NBC Sports’ Matt Maiocco had a fantastic piece about Trey Lance, his parents, the decision to go into drafting him, and what NFL teams wanted to know about Lance linked below. It’s a series, as part II will come next week about how Lance’s college years shaped him.
But while Lance won’t get first-team reps, he’ll be reading a real-life opposing defense. Shanahan said that he’s in the same boat as everyone who’s been following Lance.
“I’m just excited to see him play, like everyone else is,” Shanahan said. “The reality of it is, it’s an experience for them. I think Trey’s going to make the team, so he doesn’t have to go out there and freak out about that, but he knows a lot of eyes will be on him and sometimes those guys want to go out there and make some plays and show everyone what to be excited about. I just always try to tell them, ‘It’s just like practice, except they can hit you up, so just calm down and just do your job like we try to do out here every day.’ Because that’s what quarterbacking is going to be every single day of your life.”
What did NFL teams want to know?
“Can he handle being in the huddle with grown men, guys who have 10 years of experience on him?” Entz answered. “Can he correct them? Can he have that constructive conversation with the No. 1 receiver and move forward with them? Or will it be intimidating?
“It was very seldom that we talked about arm strength and foot quickness. It was mental capabilities, ability to continue to learn. How does he learn? Can he have that leadership role in an NFL organization?”
That Sanu seems to have emerged as the early favorite is a testament to his self-belief and the relationship he and Shanahan forged in Atlanta. Holding no grudges from the 49ers releasing him last year, Sanu had little doubt where he wanted to bounce back.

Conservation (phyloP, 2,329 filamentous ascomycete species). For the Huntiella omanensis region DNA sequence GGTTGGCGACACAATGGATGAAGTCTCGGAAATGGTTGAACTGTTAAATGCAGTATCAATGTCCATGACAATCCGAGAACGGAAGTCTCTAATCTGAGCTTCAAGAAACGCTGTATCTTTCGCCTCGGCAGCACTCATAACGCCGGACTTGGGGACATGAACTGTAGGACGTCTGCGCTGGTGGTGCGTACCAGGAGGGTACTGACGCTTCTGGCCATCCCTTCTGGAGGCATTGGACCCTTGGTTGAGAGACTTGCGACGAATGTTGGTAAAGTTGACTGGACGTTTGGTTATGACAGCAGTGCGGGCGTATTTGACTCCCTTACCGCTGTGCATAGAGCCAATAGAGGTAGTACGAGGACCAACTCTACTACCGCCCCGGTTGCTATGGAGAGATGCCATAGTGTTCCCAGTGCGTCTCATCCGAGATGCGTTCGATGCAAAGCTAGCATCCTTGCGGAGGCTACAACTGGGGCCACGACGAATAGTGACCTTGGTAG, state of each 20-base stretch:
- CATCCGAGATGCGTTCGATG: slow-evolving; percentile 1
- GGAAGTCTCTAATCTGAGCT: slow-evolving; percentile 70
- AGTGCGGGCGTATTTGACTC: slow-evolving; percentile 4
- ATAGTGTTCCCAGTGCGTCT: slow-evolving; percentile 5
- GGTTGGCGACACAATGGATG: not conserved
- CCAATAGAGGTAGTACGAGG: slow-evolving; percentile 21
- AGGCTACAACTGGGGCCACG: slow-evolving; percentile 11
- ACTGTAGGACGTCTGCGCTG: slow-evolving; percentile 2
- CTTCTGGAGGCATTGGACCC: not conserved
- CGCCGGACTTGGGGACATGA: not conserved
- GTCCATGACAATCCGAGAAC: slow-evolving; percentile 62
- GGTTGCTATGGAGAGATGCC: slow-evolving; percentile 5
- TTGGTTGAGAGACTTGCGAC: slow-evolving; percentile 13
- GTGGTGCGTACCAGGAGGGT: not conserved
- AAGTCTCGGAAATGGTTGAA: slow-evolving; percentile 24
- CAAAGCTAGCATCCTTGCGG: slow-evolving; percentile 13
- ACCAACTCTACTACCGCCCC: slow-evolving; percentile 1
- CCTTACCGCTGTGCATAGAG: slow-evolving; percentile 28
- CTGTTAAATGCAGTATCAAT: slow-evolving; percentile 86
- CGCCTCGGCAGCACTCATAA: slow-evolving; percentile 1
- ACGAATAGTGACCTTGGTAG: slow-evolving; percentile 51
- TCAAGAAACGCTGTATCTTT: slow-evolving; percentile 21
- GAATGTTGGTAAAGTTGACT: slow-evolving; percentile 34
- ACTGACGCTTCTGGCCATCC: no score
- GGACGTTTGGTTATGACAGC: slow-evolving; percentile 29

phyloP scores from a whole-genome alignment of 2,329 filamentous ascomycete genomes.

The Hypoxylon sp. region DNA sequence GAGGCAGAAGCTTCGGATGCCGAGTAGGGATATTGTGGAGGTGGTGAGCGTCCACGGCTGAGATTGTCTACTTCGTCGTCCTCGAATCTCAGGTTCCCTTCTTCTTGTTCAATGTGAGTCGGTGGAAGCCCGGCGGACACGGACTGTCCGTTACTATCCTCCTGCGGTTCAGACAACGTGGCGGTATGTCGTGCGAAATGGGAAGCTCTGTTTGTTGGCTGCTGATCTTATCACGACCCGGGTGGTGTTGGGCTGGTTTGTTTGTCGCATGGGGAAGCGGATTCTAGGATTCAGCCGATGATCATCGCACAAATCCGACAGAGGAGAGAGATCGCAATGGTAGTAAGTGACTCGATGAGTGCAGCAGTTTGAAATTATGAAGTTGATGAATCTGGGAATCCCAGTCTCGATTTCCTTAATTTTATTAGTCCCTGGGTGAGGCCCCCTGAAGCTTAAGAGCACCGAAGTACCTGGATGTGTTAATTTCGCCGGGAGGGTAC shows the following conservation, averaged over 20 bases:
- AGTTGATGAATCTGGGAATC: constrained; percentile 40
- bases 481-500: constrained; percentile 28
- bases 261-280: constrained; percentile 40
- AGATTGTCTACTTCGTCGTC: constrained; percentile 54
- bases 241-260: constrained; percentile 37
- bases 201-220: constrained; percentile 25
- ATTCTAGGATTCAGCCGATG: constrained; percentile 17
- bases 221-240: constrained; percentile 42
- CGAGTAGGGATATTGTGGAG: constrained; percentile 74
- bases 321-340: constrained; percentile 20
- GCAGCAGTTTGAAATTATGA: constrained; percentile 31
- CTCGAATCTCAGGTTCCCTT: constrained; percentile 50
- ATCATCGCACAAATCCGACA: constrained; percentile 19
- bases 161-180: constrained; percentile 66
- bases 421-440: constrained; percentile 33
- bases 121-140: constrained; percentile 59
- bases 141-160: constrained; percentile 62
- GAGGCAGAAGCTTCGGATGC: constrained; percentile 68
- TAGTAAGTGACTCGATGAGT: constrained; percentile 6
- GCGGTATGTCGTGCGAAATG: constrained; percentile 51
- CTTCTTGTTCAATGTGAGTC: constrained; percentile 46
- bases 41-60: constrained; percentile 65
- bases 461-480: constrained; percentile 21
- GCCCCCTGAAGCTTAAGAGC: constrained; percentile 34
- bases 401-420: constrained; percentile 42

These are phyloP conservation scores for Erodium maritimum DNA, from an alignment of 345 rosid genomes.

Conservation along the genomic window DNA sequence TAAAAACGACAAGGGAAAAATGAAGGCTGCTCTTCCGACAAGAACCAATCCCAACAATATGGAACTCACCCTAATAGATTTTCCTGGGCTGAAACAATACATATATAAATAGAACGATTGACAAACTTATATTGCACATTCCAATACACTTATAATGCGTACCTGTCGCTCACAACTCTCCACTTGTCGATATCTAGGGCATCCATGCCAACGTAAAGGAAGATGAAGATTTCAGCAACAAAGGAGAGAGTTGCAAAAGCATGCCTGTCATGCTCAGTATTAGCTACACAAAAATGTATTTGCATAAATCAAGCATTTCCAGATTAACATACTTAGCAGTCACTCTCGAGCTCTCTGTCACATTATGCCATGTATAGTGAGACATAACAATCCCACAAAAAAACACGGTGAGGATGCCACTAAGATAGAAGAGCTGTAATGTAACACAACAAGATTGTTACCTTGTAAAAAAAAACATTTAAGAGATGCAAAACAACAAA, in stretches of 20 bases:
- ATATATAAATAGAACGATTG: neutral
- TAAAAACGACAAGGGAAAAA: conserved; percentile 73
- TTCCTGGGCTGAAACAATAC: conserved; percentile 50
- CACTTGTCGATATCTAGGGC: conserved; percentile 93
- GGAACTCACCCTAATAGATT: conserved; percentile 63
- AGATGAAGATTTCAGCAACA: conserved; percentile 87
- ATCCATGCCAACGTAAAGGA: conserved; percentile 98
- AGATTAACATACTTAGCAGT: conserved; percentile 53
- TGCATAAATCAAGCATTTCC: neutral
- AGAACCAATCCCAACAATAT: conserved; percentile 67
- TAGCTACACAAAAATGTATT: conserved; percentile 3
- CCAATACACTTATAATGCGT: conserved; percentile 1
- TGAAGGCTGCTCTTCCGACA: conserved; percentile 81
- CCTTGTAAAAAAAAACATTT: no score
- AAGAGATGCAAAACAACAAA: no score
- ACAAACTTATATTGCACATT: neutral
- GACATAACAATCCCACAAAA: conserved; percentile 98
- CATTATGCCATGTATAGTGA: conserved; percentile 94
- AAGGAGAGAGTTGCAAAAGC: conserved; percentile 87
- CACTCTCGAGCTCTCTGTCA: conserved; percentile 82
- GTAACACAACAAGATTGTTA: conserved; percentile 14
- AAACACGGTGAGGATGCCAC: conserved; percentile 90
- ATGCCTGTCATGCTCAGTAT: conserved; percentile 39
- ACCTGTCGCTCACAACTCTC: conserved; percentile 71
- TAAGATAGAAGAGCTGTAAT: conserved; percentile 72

“I’m a football player and I have got common sense, too,” Sanu said. “I’m a realist. I know if I was at my best and they cut me, I would have been like ‘Damn.’ But I wasn’t. And I knew that so I was thinking I will get right and take advantage of the next opportunity.”
But, Grier told Lynch, he couldn’t completely commit to the deal because one more piece of the puzzle on his end had to fall into place before they could finalize it.
He didn’t tell Lynch the other part.
“These transactions lead to other things happening, so that left me a little uneasy,” Lynch said.
One day after tentatively agreeing to the deal with the 49ers, Grier made the call to Lynch to finalize it.
Lynch was with 49ers assistant GM Adam Peters and vice president of player personnel Ethan Waugh in the Brigham Young University parking lot for quarterback Zach Wilson’s pro day when Grier called.
Garoppolo, meanwhile, was 13 of 17 in 11-on-11 situations, and in keeping with the theme of training camp practices, he was sharp during his move-the-ball period, going 7 of 9 on his 60-yard drive.
Garoppolo hit his first four passes, which went to receiver Trent Sherfield, tight end George Kittle (twice) and running back Raheem Mostert. A little later he threw his best pass, a dart to Cracraft, to the 10-yard line. Two plays after that — and with 8 seconds left — he found Brandon Aiyuk in front of B.W. Webb on a short crossing pattern just beyond the goal line.